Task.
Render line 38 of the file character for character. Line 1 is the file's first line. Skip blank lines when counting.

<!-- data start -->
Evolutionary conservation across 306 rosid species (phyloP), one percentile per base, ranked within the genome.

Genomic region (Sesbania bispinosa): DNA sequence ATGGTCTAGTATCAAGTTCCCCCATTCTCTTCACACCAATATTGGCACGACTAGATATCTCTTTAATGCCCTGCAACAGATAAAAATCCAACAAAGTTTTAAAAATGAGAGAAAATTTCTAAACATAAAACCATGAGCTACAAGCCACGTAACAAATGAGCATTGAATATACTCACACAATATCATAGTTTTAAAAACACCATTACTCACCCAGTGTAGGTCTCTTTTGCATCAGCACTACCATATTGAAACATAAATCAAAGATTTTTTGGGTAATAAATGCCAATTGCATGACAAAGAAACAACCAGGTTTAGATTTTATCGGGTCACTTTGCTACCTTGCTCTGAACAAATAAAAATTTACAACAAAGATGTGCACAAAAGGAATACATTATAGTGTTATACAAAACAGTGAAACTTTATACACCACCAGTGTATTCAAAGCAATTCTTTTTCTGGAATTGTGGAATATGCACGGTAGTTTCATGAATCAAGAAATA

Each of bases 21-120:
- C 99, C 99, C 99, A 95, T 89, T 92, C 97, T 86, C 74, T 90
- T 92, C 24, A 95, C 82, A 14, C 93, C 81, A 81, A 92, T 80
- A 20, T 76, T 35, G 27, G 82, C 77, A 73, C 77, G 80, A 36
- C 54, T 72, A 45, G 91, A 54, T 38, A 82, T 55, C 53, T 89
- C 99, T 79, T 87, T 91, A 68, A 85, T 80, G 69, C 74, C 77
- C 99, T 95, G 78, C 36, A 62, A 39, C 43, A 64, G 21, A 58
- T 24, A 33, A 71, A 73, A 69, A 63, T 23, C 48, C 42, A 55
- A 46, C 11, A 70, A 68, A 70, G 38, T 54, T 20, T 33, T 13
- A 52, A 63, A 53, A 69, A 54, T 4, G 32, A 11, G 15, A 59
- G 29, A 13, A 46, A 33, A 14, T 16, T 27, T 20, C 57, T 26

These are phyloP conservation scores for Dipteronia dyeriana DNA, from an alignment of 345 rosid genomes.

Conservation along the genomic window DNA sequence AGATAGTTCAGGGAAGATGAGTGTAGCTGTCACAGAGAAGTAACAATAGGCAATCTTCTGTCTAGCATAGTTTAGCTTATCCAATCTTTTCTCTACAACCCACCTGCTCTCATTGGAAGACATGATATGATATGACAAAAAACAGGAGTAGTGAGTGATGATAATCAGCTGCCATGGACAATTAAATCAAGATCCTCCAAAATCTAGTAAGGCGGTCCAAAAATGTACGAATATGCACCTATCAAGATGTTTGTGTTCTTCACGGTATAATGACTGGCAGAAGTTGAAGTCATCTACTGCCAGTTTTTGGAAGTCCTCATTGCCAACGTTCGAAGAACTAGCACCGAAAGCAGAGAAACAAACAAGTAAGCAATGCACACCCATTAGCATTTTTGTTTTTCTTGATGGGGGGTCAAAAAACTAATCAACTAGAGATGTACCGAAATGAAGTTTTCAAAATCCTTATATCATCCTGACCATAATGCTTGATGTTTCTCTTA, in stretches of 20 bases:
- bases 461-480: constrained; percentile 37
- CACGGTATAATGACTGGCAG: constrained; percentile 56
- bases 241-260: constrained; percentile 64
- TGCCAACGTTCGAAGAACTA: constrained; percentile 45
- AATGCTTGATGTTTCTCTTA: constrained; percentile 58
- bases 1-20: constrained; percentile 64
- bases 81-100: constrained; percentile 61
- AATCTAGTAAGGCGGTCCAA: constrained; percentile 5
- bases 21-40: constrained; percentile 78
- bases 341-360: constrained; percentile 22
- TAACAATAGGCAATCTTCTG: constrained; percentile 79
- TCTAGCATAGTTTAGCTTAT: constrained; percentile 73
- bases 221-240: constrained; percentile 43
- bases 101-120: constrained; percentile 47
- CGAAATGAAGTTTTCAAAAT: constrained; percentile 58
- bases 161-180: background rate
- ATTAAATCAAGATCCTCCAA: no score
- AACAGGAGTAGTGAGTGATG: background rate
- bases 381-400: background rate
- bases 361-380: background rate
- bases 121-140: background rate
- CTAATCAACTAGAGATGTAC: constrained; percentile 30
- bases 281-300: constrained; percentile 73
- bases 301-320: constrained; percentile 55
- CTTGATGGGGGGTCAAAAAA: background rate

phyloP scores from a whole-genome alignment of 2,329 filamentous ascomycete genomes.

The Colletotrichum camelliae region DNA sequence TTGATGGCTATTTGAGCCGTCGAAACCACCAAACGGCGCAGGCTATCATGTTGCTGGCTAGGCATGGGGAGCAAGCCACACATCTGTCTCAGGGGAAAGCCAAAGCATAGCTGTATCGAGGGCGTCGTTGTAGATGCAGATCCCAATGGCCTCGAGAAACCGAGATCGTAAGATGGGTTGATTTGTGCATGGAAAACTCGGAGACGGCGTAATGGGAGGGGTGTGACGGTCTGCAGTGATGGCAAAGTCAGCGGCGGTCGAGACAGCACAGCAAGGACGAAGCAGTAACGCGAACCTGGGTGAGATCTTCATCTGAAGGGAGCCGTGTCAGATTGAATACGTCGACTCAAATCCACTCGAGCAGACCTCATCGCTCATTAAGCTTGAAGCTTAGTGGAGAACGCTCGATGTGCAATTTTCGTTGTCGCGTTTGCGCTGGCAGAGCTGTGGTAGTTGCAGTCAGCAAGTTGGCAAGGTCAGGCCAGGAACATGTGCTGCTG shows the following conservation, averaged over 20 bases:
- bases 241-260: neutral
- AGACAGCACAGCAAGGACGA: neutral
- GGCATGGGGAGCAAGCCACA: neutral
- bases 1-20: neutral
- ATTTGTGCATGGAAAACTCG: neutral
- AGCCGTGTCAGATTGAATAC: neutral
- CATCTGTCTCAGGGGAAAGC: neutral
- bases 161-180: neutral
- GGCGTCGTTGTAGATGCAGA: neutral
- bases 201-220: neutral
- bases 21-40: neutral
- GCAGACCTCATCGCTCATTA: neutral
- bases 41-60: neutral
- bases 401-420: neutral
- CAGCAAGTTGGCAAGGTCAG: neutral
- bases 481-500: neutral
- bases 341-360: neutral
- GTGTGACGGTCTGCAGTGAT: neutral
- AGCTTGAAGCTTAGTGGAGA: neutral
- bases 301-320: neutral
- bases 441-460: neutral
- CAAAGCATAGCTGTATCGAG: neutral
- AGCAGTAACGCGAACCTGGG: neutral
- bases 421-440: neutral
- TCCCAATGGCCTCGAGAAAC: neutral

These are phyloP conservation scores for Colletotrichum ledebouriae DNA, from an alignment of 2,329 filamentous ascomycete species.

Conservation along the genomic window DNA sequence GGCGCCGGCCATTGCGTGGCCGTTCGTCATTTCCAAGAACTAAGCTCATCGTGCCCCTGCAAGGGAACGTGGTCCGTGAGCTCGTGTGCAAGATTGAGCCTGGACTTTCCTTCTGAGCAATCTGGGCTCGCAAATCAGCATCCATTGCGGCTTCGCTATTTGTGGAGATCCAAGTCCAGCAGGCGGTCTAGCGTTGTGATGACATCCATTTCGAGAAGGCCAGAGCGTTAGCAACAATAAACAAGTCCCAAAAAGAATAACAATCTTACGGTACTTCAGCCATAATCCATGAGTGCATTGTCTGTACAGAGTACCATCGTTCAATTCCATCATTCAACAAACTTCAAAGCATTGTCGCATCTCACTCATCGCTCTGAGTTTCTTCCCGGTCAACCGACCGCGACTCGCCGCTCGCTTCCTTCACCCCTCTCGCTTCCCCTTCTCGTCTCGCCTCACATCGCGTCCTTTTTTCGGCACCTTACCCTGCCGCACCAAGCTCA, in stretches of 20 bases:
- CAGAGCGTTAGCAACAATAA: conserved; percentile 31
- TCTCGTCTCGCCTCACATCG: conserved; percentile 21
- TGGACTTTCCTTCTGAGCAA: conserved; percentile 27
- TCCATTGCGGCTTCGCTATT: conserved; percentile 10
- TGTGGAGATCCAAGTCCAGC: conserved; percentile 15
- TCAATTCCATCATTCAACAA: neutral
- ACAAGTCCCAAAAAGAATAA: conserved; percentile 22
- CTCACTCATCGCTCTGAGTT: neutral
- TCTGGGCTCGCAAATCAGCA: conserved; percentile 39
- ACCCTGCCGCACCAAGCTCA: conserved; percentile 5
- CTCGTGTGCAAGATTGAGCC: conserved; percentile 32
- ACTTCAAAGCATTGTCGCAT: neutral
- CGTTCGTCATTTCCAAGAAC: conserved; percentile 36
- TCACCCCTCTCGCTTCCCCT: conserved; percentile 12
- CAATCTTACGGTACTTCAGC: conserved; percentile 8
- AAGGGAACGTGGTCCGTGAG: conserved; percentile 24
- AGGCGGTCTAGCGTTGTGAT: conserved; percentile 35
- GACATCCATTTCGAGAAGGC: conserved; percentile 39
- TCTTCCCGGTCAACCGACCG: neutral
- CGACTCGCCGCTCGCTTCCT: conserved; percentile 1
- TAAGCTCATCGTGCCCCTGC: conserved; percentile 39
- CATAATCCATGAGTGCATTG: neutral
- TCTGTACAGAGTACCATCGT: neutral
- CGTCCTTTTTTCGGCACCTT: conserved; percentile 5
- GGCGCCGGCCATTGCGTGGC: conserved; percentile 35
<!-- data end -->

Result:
- bases 281-300: constrained; percentile 73